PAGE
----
First Step: An Issuance of Summons

A summons from the court is issued when an individual has been charged with violating a city rule or state law. The citizen who has received the summons will need to be present at their assigned time and place, which is usually the municipal courtroom, to respond for the charge(s) against them. If they never appear, they may be found guilty anyways and could be fined up to $1,000.00 or given a jail term if it’s a serious enough offense.

Step Two: Show Up before Judge or Magistrate

If someone fails to respond after being summoned by the judge, there may be a warrant issued for the person. 

Municipal Court Penalties in Southampton, NJ

Penalties change often, which is why it’s good to speak with licensed lawyer near you. The information below represents common penalties, but may not be accurate for the Southampton Municipal Court. 

A violation is a crime that carries a penalty of $500 or below, while a misdemeanor crime can have penalties up to $1000 or one year in local jail. A person’s driving privileges may be suspended for six months if they receive three speeding tickets within 12 months.

The penalties for different charges in municipal courts vary depending on the severity of an crimes. For example, if you are caught with marijuana without having a medical prescription for it then you could be fined up to $2,000 or spend up to six months in jail.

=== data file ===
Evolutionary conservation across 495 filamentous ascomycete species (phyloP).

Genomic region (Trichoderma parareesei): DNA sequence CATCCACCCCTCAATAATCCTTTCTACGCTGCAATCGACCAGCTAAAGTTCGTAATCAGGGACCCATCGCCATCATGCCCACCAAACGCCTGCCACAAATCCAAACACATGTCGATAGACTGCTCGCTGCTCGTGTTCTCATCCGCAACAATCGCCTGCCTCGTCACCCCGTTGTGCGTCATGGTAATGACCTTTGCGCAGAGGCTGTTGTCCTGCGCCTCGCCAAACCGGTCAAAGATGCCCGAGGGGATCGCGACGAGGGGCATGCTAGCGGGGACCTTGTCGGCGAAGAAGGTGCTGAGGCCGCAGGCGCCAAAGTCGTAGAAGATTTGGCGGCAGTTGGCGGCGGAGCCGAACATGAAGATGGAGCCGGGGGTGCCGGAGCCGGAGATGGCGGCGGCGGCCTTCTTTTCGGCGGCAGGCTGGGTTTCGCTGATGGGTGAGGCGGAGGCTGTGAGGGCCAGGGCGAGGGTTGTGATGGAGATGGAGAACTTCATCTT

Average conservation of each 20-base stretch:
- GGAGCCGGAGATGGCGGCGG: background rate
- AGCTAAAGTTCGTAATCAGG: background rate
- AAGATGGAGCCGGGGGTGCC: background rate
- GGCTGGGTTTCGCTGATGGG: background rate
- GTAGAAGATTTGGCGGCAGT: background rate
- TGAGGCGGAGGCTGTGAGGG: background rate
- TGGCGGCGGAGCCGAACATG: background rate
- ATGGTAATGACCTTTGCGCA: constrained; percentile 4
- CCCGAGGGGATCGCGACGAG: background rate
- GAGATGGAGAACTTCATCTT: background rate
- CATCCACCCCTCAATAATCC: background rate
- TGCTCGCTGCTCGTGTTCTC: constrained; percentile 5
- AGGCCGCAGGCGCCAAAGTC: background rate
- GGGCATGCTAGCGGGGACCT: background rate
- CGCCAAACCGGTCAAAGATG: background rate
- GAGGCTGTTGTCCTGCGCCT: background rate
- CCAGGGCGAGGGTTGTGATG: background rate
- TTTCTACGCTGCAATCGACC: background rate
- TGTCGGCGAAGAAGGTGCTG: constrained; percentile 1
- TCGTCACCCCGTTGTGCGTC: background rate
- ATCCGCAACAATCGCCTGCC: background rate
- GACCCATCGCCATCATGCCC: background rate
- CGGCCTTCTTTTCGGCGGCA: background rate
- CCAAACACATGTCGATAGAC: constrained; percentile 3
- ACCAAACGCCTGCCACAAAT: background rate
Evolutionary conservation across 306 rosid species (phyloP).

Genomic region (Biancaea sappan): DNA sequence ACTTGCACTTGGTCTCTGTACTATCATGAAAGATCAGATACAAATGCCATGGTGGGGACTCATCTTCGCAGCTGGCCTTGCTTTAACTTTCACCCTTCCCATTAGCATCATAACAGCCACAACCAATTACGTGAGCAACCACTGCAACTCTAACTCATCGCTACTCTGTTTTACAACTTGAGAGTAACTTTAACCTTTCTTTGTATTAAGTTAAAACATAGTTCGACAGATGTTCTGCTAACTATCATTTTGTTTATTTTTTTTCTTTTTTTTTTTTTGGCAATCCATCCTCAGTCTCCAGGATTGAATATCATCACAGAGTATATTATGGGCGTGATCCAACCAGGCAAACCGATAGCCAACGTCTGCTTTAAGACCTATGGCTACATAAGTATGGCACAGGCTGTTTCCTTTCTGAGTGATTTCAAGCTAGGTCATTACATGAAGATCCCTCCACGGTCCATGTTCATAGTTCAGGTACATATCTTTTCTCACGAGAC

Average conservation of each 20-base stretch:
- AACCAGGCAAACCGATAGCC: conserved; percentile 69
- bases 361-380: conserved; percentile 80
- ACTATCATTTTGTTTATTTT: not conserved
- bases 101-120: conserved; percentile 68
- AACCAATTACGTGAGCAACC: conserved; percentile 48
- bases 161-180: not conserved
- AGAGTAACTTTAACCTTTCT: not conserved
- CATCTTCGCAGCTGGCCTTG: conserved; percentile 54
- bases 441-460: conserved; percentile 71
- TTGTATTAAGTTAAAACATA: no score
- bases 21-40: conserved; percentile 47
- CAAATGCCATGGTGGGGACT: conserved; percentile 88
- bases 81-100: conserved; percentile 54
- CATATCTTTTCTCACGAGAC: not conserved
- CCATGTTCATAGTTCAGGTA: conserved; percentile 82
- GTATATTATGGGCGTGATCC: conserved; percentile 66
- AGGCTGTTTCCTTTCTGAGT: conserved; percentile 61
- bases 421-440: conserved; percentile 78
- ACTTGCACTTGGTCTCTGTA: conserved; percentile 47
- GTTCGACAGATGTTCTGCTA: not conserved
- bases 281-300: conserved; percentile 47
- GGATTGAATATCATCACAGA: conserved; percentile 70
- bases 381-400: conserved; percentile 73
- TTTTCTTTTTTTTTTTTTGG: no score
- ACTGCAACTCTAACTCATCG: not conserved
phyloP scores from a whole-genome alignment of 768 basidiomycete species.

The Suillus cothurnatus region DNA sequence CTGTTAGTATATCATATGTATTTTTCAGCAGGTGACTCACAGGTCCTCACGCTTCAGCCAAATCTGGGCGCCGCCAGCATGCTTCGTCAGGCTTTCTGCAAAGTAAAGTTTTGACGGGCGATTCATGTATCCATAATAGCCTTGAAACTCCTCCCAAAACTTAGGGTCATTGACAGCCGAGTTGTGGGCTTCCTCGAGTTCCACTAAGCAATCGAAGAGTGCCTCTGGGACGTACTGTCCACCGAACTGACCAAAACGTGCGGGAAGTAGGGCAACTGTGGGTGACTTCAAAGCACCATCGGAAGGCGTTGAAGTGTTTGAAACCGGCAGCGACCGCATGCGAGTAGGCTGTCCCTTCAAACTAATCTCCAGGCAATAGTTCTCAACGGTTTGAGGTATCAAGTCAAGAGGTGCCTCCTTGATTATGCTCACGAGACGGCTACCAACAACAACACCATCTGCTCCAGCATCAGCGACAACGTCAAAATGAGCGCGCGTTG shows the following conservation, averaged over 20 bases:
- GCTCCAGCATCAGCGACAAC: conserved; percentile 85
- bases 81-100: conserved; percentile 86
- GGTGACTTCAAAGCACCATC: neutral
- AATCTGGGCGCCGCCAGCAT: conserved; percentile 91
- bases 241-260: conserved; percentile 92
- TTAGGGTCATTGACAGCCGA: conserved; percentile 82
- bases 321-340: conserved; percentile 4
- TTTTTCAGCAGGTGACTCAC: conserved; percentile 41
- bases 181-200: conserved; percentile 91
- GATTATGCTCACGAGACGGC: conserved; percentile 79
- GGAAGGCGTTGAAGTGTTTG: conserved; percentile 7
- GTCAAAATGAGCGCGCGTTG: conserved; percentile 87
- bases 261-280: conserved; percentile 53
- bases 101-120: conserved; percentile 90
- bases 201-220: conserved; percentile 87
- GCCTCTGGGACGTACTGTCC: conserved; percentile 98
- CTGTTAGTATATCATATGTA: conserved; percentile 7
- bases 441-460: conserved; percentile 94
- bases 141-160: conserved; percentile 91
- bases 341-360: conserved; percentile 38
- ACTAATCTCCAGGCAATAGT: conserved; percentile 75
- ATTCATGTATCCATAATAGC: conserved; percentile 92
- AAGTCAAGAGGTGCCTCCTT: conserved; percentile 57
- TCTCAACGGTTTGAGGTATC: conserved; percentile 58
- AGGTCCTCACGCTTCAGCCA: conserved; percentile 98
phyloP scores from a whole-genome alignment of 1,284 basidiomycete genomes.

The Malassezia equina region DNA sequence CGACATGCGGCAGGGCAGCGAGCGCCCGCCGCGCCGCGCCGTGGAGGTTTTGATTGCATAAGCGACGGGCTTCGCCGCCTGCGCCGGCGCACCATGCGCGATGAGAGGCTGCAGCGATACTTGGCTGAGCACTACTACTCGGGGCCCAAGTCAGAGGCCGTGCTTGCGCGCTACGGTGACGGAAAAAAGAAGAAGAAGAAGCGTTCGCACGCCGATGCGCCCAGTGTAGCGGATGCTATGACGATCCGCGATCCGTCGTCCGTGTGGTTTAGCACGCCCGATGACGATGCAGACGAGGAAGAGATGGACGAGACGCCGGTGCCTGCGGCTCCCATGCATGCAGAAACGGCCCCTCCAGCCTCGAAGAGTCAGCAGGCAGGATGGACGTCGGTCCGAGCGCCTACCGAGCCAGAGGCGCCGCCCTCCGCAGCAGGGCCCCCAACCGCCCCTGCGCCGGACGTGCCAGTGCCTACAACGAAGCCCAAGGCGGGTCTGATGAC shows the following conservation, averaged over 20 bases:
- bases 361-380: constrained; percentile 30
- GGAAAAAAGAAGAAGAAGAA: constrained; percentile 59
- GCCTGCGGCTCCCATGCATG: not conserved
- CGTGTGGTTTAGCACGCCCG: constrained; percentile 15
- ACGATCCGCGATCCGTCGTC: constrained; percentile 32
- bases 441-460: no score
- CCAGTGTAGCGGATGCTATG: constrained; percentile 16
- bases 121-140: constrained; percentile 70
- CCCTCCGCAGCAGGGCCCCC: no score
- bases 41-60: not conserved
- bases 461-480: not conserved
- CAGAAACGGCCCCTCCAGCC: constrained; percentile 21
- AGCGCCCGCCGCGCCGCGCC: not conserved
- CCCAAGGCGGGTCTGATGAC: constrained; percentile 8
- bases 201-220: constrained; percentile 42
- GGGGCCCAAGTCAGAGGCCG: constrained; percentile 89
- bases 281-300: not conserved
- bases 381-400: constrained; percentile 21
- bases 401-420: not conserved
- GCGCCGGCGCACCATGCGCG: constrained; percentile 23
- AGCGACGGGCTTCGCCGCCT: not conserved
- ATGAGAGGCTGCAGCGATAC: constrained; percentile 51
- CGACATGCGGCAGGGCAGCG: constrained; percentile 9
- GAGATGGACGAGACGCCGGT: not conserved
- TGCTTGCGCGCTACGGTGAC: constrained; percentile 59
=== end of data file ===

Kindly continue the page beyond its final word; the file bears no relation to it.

Southampton Municipal Court Records

Municipal Court records from a municipal court could be difficult to find because they are not always stored in one place or system. The records that a person might need to depend on the type of charge they have before the court, what stage it is at in the process, and what type of information is required by law to be present.

Common Questions ABOUT the Southampton Municipal Court

What is municipal court in Southampton, New Jersey?

In New Jersey, the municipal court is a lower court with civil and criminal matters within a town or municipality. Municipal courts will have a small location and have limited authority as well, dealing only with petty crimes and misdemeanors.

What does the municipal court handle in Southampton, New Jersey?

Depending on the scope of the municipality, a municipal court can handle a civil division (cases with less than  $15,000 at issue), a traffic/criminal division, or a housing and environmental division. More serious cases/crimes are deal with by higher authorities.

How many judges does the Southampton Municipal Court have?

The count of judges depends on the municipality’s population.

How are cases heard in municipal courts in New Jersey?

A municipal court judge may be either elected or appointed to serve for a set term of years or until retirement. Judges are sometimes chosen by precincts with each precinct’s results weighted based on the number of people. Municipal judges are generally not lawyers but have some legal education and must finish many hours of ongoing education every year to maintain their credentials.